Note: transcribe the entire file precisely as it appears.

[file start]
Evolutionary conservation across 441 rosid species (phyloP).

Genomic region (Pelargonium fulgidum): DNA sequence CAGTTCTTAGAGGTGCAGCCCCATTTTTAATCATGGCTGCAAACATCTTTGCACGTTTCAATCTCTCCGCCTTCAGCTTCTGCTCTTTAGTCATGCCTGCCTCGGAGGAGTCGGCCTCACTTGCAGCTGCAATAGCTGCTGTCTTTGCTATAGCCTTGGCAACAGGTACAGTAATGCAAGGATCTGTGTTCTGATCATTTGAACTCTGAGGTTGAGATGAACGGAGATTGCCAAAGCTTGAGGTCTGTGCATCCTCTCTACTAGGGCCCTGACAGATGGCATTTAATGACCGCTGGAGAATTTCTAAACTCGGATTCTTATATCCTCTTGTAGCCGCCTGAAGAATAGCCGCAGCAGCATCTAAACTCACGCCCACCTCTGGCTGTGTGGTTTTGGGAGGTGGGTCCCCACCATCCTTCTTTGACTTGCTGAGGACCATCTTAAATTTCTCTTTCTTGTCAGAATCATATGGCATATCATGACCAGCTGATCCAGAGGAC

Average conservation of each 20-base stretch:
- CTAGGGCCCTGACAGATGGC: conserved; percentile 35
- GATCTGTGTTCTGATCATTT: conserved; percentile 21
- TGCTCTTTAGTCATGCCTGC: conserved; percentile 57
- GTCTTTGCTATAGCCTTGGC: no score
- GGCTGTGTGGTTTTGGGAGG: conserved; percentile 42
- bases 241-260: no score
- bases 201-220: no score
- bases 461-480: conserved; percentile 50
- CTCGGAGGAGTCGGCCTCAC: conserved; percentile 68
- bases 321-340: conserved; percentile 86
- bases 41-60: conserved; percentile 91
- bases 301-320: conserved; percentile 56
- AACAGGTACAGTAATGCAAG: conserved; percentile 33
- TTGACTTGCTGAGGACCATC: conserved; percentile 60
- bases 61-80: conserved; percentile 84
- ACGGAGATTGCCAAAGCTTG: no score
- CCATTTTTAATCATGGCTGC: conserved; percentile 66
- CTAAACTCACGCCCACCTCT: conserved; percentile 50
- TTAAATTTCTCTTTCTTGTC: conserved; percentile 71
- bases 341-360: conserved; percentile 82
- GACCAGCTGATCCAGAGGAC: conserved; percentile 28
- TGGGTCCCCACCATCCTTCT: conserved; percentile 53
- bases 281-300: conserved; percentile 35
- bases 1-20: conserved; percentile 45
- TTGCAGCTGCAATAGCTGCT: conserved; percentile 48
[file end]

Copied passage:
Evolutionary conservation across 441 rosid species (phyloP).

Genomic region (Pelargonium fulgidum): DNA sequence CAGTTCTTAGAGGTGCAGCCCCATTTTTAATCATGGCTGCAAACATCTTTGCACGTTTCAATCTCTCCGCCTTCAGCTTCTGCTCTTTAGTCATGCCTGCCTCGGAGGAGTCGGCCTCACTTGCAGCTGCAATAGCTGCTGTCTTTGCTATAGCCTTGGCAACAGGTACAGTAATGCAAGGATCTGTGTTCTGATCATTTGAACTCTGAGGTTGAGATGAACGGAGATTGCCAAAGCTTGAGGTCTGTGCATCCTCTCTACTAGGGCCCTGACAGATGGCATTTAATGACCGCTGGAGAATTTCTAAACTCGGATTCTTATATCCTCTTGTAGCCGCCTGAAGAATAGCCGCAGCAGCATCTAAACTCACGCCCACCTCTGGCTGTGTGGTTTTGGGAGGTGGGTCCCCACCATCCTTCTTTGACTTGCTGAGGACCATCTTAAATTTCTCTTTCTTGTCAGAATCATATGGCATATCATGACCAGCTGATCCAGAGGAC

Average conservation of each 20-base stretch:
- CTAGGGCCCTGACAGATGGC: conserved; percentile 35
- GATCTGTGTTCTGATCATTT: conserved; percentile 21
- TGCTCTTTAGTCATGCCTGC: conserved; percentile 57
- GTCTTTGCTATAGCCTTGGC: no score
- GGCTGTGTGGTTTTGGGAGG: conserved; percentile 42
- bases 241-260: no score
- bases 201-220: no score
- bases 461-480: conserved; percentile 50
- CTCGGAGGAGTCGGCCTCAC: conserved; percentile 68
- bases 321-340: conserved; percentile 86
- bases 41-60: conserved; percentile 91
- bases 301-320: conserved; percentile 56
- AACAGGTACAGTAATGCAAG: conserved; percentile 33
- TTGACTTGCTGAGGACCATC: conserved; percentile 60
- bases 61-80: conserved; percentile 84
- ACGGAGATTGCCAAAGCTTG: no score
- CCATTTTTAATCATGGCTGC: conserved; percentile 66
- CTAAACTCACGCCCACCTCT: conserved; percentile 50
- TTAAATTTCTCTTTCTTGTC: conserved; percentile 71
- bases 341-360: conserved; percentile 82
- GACCAGCTGATCCAGAGGAC: conserved; percentile 28
- TGGGTCCCCACCATCCTTCT: conserved; percentile 53
- bases 281-300: conserved; percentile 35
- bases 1-20: conserved; percentile 45
- TTGCAGCTGCAATAGCTGCT: conserved; percentile 48